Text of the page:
Dropping their shady punk past as The Sockets (not ‘Jack Plug & The Sockets’, contrary to popular belief), this Romford four-piece were figureheads for the Essex Mod stronghold, along with their label mates, The Chords.
Together the groups formed a two-pronged spearhead which heralded the birth of the mod revival movement in London clubs like the Moonlight and Wellington.
Millions Like Us was the debut 45 from the band – a call-to-arms for Mods everywhere which stalled at #57 in the UK charts. Their next single, Frustration, revisited the same post-pubescent emotions as The Who‘s I Can’t Explain, with a brilliant pop art sleeve to match. The flip-side was Extraordinary Sensations, the title given to one of the era’s most influential Mod fanzines in Britain.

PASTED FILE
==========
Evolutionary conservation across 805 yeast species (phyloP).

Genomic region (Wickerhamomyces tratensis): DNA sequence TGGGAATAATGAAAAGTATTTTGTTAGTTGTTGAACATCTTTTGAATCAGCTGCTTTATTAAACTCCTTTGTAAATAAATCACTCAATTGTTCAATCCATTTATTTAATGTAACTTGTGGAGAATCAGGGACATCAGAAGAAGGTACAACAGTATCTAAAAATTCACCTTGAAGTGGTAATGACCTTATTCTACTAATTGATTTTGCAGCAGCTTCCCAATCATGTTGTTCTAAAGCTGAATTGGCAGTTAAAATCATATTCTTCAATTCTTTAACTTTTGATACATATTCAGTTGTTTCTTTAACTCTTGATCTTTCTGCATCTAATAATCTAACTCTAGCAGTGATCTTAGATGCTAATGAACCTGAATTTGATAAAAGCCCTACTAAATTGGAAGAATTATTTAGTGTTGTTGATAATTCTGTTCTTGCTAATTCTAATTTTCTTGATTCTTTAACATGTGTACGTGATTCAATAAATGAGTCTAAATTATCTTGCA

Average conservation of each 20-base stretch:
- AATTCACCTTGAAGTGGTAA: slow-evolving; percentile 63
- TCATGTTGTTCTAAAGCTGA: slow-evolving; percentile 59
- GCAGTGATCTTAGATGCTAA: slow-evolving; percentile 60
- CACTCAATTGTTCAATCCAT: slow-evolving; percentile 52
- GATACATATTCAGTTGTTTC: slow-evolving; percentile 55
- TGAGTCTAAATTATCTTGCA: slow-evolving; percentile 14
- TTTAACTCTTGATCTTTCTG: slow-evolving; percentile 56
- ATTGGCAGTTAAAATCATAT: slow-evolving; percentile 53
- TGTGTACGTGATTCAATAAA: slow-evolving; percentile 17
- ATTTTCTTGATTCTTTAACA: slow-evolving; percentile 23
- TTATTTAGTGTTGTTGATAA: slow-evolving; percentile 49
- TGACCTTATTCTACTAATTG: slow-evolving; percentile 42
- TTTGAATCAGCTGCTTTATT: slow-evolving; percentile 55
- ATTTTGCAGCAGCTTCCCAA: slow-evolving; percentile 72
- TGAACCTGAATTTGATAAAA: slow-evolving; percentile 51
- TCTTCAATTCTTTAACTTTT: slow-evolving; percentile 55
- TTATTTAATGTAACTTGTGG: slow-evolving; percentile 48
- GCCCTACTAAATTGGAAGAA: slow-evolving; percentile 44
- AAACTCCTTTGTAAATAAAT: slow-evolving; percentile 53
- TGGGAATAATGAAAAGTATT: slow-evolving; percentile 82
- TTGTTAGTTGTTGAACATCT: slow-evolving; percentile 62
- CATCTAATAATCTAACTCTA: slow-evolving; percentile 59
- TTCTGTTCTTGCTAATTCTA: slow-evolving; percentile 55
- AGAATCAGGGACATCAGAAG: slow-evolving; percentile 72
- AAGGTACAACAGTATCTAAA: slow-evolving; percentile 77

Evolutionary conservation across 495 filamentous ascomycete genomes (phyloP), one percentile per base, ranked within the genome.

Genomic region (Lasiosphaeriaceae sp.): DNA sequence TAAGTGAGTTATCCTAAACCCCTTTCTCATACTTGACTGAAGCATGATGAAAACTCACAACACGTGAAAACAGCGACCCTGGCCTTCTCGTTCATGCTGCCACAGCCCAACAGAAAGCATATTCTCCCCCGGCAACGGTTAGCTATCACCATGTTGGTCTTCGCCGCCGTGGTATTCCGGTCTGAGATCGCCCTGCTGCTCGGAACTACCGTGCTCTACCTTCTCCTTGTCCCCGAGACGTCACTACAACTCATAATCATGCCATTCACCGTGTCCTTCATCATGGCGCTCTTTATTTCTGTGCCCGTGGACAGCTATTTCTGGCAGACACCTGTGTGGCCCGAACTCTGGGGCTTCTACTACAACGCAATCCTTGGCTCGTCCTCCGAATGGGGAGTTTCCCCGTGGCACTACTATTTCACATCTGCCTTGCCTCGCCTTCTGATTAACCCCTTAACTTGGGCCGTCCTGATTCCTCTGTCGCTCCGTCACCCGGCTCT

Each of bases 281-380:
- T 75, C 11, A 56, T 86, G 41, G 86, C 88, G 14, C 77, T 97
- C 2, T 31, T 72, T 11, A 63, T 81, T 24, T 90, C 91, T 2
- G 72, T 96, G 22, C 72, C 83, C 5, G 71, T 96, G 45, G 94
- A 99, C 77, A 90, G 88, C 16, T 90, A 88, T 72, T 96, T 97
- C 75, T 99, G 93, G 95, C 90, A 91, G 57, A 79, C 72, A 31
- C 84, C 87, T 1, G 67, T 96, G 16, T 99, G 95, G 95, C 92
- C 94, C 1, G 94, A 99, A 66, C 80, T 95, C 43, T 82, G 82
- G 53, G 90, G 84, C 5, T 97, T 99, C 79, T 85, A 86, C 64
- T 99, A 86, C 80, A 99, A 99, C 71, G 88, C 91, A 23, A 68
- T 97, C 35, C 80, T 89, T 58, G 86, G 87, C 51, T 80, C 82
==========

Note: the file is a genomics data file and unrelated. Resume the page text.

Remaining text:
Undoubtedly inspired by the lead character in the Mod movie Quadrophenia (1979), Jimmy was the Purple Hearts last single on the Fiction label and peaked at #60. It was released three months before their very promising debut album, Beat That! with its shades of psychedelia and the odd knowing cover version.
Like The Undertones, The Purple Hearts ran the gamut of classic teen themes – from the stupid marriage syndrome in Beat That! to the archetypal mixed-up juvenile reject in Jimmy, Frustration and – best of all – Can’t Stay Here, while their sound was a potent potpourri of The Monkees, The Yardbirds, The Sex Pistols and The Clash.
The band reappeared on the Safari label with My Life’s A Jigsaw. Thereafter, the band struggled to maintain a profile, despite the odd comeback (like 1982’s Plane Crash) and occasional live reunions.